Venturing over virtually every footpath across Zanzibar's lush and rugged terrain in the search for evidence of continuing tsetse infestation, Dr. Vreysen has helped to organize the island-wide system of insect trapping that has provided the strategic foundation for the eradication success.
Of course, no SIT-based eradication campaign could work in the field without a successful and sustainable fly breeding programme. And over a period of less than three years, the Tsetse and Trypanosomosis Research Institute (TTRI) at Tanga has become the largest and most productive in the world, surpassing the first tsetse mass-breeding facilities established by the IAEA and FAO at Seibersdorf, Austria. Credit for this achievement goes to both the Tanzanian and international staff based in Tanga.
"There is still some guesswork in biological control programmes, like finding the optimal ratio of sterile to fertile flies," explains Andrew Parker, IAEA's Technical Advisor who has helped to develop Tanga's mass-breeding tsetse colony, which now surpasses 600,000 female flies. "But the key elements for a successful campaign are well understood: suppressing the fly population as much as possible by conventional methods; boosting sterile fly production as quickly as possible; and then hitting fast and hard with SIT."
Can the success on Zanzibar Island be replicated on the African mainland, where fewer natural boundaries contain the spread of tsetse flies? Can the SIT eradication approach work across a much larger area and on a larger scale? These are precisely the questions being asked at IAEA headquarters in Austria and in Ethiopia's capital, Addis Ababa, where a new first-phase US $ 15 million assault campaign is being devised by the Government.
At least 150,000 square kilometres of Ethiopia's land mass are tsetse infested, and some 10 million cattle face the threat of tsetse transmitted disease. Indeed, an estimated 5 million people in the country are affected by the presence of cattle trypanosomosis, and the disease appears to be gaining in significance.
"Tsetse fly control is a big priority in our government's efforts to promote food self-sufficiency," explains Asrat Bulbula, Head of the Ethiopian Science and Technology Commission, which oversees all nuclear-related development activities in the country. "The techniques and strategy refined in Tanzania will be most important to us. But the scale and organizational structures of Ethiopia make it a very different kind of challenge."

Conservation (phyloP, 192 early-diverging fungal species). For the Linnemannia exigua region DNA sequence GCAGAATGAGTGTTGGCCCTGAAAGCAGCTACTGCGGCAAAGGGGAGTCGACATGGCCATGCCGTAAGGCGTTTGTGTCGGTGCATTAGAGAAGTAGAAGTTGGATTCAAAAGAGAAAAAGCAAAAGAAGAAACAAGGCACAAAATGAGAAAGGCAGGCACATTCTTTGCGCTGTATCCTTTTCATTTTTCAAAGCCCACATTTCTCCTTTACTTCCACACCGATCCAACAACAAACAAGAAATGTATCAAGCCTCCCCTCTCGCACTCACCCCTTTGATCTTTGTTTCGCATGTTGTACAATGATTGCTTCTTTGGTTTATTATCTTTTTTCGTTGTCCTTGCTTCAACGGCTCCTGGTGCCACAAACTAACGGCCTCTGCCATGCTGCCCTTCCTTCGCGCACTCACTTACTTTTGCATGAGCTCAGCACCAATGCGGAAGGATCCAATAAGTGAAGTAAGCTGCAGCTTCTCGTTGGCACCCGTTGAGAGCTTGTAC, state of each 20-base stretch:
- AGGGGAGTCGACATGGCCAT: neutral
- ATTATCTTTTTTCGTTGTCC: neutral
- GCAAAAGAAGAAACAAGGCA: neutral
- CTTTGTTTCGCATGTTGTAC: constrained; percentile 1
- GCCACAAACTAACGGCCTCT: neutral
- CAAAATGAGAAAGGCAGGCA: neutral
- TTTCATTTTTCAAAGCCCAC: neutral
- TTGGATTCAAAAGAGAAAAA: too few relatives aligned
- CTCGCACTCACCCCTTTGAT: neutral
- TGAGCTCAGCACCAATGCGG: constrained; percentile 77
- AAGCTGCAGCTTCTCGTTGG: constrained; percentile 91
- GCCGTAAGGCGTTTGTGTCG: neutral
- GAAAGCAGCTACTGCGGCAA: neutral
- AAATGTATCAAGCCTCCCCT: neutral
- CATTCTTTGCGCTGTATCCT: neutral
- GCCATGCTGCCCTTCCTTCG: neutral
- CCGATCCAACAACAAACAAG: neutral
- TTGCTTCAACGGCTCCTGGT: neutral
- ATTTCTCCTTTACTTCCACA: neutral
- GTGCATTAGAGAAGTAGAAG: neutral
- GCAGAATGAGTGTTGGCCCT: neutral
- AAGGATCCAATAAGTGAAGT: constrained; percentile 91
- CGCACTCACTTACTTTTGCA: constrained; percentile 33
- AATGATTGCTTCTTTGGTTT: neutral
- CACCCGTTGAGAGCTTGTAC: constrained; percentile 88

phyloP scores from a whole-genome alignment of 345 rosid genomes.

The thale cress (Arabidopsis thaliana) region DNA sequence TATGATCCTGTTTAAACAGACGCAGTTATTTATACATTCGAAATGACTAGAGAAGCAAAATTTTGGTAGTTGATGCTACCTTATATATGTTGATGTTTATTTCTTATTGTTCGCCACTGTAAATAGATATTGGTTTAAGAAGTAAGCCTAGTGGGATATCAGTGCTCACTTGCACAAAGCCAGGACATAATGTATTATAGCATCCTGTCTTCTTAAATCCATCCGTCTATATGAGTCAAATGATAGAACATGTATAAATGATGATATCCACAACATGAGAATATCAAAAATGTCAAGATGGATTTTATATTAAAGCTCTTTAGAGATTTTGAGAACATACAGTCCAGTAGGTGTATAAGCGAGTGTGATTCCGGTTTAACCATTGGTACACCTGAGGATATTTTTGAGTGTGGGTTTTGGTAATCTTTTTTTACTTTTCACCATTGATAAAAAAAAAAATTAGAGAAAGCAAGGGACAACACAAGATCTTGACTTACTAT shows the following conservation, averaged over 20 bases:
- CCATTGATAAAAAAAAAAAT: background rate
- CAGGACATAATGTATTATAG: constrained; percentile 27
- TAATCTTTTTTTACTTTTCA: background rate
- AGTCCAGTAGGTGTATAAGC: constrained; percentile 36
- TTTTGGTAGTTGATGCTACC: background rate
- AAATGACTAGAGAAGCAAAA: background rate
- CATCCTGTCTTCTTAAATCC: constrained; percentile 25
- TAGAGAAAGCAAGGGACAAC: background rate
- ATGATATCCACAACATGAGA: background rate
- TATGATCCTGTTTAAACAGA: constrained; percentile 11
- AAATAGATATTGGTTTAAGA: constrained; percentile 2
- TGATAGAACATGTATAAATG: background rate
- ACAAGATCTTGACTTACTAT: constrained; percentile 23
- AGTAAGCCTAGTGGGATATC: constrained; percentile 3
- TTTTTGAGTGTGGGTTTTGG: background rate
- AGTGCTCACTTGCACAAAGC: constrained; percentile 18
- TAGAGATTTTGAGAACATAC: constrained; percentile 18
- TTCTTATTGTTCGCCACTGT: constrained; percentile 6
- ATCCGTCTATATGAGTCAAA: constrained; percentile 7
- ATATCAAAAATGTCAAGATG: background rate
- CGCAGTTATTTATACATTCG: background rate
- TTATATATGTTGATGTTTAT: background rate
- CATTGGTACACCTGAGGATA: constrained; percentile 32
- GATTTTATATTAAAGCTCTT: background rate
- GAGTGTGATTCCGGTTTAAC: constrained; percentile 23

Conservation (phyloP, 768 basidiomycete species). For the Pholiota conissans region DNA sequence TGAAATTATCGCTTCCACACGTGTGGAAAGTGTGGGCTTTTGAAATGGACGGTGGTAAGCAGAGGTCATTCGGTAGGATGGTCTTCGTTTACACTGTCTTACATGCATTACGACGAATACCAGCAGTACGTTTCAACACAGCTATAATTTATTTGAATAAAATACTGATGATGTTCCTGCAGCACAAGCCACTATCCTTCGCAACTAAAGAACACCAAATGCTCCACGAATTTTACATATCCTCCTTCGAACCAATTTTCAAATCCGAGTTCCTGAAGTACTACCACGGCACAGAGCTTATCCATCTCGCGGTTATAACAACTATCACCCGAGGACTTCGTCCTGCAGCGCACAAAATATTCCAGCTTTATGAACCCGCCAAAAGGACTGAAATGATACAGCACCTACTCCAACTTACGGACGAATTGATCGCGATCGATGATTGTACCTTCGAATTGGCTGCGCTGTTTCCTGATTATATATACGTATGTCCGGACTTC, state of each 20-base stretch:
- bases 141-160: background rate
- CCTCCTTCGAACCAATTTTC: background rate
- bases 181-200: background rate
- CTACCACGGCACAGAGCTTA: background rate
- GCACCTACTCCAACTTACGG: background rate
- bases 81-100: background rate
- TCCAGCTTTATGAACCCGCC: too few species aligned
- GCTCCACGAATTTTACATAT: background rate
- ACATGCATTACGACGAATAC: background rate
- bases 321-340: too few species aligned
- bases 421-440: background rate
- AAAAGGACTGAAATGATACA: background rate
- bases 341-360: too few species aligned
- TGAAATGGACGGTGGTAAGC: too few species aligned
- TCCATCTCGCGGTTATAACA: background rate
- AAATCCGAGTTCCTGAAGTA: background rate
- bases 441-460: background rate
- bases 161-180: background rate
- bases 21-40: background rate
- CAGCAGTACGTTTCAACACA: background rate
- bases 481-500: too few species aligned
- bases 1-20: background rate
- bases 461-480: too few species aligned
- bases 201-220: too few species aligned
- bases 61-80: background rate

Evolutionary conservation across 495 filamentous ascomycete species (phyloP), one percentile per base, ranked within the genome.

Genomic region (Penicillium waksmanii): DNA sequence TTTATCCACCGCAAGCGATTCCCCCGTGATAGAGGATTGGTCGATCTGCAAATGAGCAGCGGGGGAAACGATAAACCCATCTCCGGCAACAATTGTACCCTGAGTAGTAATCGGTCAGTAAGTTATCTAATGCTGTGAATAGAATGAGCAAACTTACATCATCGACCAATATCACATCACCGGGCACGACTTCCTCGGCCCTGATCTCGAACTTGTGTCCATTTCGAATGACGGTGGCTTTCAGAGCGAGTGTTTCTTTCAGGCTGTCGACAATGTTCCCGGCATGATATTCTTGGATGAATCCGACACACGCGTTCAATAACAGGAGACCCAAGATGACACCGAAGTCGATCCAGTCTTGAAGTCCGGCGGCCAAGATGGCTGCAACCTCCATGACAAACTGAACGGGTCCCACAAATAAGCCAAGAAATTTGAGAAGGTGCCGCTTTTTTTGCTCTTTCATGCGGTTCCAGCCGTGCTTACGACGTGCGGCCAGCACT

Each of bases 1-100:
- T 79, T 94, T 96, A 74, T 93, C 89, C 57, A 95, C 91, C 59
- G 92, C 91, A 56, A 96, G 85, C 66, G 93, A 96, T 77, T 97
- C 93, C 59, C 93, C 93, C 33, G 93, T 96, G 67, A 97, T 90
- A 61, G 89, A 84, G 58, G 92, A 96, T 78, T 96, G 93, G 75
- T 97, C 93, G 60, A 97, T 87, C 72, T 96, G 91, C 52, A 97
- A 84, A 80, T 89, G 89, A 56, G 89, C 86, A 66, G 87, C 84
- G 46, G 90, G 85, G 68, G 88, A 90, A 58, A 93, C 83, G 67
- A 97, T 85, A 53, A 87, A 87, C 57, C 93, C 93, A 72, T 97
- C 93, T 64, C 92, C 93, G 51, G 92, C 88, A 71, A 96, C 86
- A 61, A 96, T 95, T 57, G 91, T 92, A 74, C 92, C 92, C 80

IAEA entomologist Udo Feldmann, one of the pioneers of using SIT against the tsetse fly, puts it this way, "Ethiopia has decided to develop a national SIT capacity as an additional tool for tsetse and trypanosomosis management, and to apply this new method in an integrated approach across the Southern Rift Valley. We are confident that tsetse SIT will become an economically attractive final component of a sustainable area-wide response to the continuous advancement of tsetse into existing agricultural systems."
What is clearly evident from both countries is that nuclear science has identified another valuable tool that can improve people's lives while working to preserve and protect the natural environment. "SIT is a winning technology for combating insect pests," says Canada's Arnold Dyck. "But it requires a happy marriage of managerial skills and appropriate biology."
In just a few years, a mass rearing facility will likely be completed in Addis Ababa and shortly thereafter, airplanes will begin buzzing the Ethiopian countryside, targeting their prey. In a few years more, we should know whether the first battlefield victory on Zanzibar marked the turning point in Africa's war against the tsetse fly.
PARTNER IN DEVELOPMENT
PARTNER IN DEVELOPMENT
Elizabeth arrived in Austria in 1995, bringing with her more than 23 years of East African experience with tsetse fly research and control. In the early 1970s, she began conducting field surveys of tsetse flies and human and animal trypanosomosis in Kenya, Tanzania and Uganda for the East African Research Organization. By 1977, she had earned a research position with Kenya's Trypanosomiasis Research Institute, where she evaluated the effectiveness of insecticides and other tsetse control measures, and developed a community-based tsetse control programme on the border of one of Kenya's game parks.
Elizabeth's collaboration with the joint division began in 1990 with the field testing of a special formulation insecticide in Kenya that was developed by the FAO/IAEA Agrochemical and Residues Section. As she explains, "I was receiving radio-labelled, insecticide-treated cotton cloths from Seibersdorf exposing them to the natural elements in Kenya and then checking for persistence of the insecticide and the effect on live tsetse flies. Then, I'd send the same strips back to Seibersdorf for chemical analysis to determine how much instecticide remained."
With the tsetse eradication efforts on Zanzibar drawing to a successful close this year, the Seibersdorf Laboratory is now concentrating on automating tsetse rearing methods to meet the higher production requirements of SIT eradication efforts on the African mainland.
"There are several key criteria that have to be met before SIT can be successfully applied to tsetse eradication," explains Ms. Opiyo. "The area where I am directly involved is to ensure the production of the right quality and quantity of flies at the right time and place."
This will be the key challenge for Ms. Opiyo, the Seibersdorf Laboratory and the IAEA as a new TC programme is launched to assist Ethiopia in eradicating tsetse across a vast track of the southern Rift Valley.
East Mashonaland, Zimbabwe.